Imagine it’s your wedding day. You’ve had the ceremony, and you’re starting to relax when the minister hands you a gift, a thick book of Marriage Rules. “Read this,” he says. “The secret to a happy marriage is found within.”
You open the book with interest. Inside you discover many rules and guidelines: “Be honest, be kind, always tell the truth, listen well, keep your promises, say ‘please’ and ‘thank you,’ freely forgive, don’t covet your neighbor’s wife,” and that sort of thing. Initially you think, This is gold! I want a successful marriage, so I will do everything this book says.
You keep reading and find there are more rules for marriage than you could possibly have imagined. There are rules for special days and different seasons, rules on what to eat and what to wear, rules on property rights, rules regarding intimacy, rules on family planning, and hundreds more. Phew! I never knew marriage was such hard work. But I want a blessed marriage, so I’ll follow the rules. I’ll even take this book on our honeymoon.
But then you turn to the last page and find a surprising message written in large letters:
If you love your spouse, disregard this book. You don’t need it. If you love your spouse, you will keep all the rules effortlessly.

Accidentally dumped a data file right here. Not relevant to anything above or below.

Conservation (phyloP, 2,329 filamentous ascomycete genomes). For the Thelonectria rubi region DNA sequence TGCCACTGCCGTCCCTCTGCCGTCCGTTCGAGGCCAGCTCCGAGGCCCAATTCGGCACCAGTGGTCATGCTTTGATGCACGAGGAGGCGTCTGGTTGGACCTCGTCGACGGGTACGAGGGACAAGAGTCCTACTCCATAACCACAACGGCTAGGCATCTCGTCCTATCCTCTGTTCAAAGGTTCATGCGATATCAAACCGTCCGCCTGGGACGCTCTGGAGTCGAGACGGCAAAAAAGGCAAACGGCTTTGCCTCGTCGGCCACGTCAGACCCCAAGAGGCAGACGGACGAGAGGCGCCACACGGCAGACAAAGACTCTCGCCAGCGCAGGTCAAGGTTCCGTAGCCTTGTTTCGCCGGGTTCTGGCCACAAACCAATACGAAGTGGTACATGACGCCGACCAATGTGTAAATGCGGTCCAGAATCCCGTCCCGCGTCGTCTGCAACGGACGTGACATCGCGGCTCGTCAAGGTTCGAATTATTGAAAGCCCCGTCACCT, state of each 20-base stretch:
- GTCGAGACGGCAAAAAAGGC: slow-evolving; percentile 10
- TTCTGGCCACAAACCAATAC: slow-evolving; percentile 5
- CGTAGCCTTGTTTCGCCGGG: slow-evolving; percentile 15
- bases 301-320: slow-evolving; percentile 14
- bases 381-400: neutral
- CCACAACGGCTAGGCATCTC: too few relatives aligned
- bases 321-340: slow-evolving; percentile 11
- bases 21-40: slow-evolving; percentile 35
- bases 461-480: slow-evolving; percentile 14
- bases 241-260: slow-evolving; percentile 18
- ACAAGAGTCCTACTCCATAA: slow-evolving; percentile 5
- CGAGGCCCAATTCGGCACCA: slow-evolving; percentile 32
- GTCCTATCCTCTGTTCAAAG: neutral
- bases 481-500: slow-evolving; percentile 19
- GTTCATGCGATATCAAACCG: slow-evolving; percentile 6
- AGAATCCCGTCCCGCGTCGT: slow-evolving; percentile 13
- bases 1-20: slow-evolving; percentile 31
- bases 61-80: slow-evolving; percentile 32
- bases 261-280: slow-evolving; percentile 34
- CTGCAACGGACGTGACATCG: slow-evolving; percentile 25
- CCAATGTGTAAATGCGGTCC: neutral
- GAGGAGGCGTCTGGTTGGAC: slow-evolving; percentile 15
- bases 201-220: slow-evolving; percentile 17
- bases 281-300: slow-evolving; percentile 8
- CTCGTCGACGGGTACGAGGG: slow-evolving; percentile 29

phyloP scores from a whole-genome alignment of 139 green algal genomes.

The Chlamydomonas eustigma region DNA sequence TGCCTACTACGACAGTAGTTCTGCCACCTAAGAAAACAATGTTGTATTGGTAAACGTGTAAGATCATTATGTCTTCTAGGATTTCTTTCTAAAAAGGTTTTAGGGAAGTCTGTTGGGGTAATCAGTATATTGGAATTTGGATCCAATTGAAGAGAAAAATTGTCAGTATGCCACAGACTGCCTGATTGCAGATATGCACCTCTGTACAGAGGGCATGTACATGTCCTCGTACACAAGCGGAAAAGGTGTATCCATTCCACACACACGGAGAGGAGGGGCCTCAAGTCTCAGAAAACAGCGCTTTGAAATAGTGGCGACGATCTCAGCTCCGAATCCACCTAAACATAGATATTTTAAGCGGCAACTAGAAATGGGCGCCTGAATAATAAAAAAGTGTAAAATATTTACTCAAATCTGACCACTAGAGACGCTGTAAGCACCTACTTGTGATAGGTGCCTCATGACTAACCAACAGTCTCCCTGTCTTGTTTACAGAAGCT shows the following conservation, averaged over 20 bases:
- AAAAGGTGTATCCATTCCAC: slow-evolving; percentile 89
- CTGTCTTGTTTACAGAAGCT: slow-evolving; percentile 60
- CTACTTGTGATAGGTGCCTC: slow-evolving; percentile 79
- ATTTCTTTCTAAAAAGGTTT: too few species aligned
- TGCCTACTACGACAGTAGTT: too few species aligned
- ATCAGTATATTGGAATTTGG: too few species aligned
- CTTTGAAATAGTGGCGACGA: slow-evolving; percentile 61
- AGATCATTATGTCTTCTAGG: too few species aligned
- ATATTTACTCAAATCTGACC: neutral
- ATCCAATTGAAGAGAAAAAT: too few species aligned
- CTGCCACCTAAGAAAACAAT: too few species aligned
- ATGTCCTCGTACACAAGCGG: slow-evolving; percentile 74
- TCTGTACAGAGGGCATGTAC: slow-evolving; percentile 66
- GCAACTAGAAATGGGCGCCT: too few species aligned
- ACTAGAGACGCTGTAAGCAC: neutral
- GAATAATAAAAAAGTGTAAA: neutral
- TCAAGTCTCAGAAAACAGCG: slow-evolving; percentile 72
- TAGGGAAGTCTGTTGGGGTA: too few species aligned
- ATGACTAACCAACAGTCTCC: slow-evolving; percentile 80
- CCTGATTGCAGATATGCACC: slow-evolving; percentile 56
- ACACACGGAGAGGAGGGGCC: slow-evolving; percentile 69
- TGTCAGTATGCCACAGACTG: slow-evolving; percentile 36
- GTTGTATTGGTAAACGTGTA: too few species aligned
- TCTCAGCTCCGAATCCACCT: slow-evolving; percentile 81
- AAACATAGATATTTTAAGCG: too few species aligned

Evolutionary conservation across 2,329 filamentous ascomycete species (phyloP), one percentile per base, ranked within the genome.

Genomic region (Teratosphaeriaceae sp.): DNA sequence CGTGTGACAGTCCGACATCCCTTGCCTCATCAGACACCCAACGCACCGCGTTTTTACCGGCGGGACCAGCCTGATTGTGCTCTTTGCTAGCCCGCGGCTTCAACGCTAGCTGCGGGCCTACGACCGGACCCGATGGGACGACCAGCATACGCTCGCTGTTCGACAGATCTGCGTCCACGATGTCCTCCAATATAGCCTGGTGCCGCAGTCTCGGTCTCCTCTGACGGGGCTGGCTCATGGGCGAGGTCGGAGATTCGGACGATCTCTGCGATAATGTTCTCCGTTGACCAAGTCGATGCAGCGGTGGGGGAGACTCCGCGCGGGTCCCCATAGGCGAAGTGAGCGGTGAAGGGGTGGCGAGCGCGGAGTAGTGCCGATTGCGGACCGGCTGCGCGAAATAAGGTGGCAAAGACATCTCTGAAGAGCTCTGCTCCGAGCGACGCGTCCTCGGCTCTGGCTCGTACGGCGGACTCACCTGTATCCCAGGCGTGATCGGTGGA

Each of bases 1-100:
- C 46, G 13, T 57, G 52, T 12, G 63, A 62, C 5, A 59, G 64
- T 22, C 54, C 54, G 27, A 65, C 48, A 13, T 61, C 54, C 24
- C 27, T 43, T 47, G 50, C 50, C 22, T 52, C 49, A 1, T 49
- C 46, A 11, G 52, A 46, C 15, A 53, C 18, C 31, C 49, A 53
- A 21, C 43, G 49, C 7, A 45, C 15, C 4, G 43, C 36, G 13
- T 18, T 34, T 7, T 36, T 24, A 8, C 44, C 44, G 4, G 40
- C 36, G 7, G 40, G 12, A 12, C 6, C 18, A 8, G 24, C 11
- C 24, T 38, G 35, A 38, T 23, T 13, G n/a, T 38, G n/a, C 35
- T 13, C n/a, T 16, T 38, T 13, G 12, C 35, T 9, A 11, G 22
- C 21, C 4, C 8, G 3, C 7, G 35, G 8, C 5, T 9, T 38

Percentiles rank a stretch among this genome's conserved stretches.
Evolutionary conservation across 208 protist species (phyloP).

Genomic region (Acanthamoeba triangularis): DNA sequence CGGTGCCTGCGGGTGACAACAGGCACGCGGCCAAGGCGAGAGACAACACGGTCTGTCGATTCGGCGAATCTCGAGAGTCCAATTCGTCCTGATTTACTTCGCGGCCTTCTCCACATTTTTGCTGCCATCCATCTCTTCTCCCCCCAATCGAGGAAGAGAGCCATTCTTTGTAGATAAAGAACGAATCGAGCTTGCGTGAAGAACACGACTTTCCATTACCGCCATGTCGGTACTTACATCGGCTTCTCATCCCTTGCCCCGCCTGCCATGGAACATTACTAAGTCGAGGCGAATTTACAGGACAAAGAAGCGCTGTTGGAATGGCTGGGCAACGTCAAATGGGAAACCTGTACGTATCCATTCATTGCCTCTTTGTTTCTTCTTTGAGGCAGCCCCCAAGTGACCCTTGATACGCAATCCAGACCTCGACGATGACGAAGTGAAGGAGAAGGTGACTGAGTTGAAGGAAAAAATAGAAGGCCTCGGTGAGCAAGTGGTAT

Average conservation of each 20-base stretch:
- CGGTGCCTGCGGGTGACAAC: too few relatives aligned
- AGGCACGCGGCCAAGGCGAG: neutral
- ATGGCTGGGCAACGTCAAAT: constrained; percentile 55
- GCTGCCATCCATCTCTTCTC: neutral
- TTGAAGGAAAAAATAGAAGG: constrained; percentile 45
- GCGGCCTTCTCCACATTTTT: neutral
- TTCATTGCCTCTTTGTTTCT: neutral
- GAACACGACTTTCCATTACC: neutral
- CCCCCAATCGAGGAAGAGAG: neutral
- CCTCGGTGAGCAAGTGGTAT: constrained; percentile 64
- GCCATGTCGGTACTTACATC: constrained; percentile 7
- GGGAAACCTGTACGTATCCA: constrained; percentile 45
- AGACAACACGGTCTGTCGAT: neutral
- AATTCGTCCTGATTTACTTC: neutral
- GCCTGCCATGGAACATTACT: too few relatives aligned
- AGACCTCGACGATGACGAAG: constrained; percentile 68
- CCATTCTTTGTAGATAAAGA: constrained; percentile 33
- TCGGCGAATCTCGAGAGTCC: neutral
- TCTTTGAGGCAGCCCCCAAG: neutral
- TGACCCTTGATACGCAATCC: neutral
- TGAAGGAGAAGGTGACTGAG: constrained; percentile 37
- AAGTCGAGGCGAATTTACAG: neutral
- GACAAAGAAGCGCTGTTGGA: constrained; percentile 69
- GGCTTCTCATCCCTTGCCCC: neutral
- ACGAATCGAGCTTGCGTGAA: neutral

This should be good news. What relief! I can leave the book at home and enjoy my spouse.
Yet there are some who won’t do it. They’ll keep the book just in case. But there is no just in case. There is no conceivable situation where the rules could replace true love.
Do you see?
If you love your spouse, you don’t need the book, and if you don’t love your spouse, all the rules in the world aren’t going to help.
Some treat the Bible as though it were a book of rules for how to be married to Jesus. They think they will have a happy marriage if they do everything the Bible says, or at least everything Jesus says.
But love doesn’t work that way.
[Extracted from chapter 14, The Gospel in Twenty Questions.]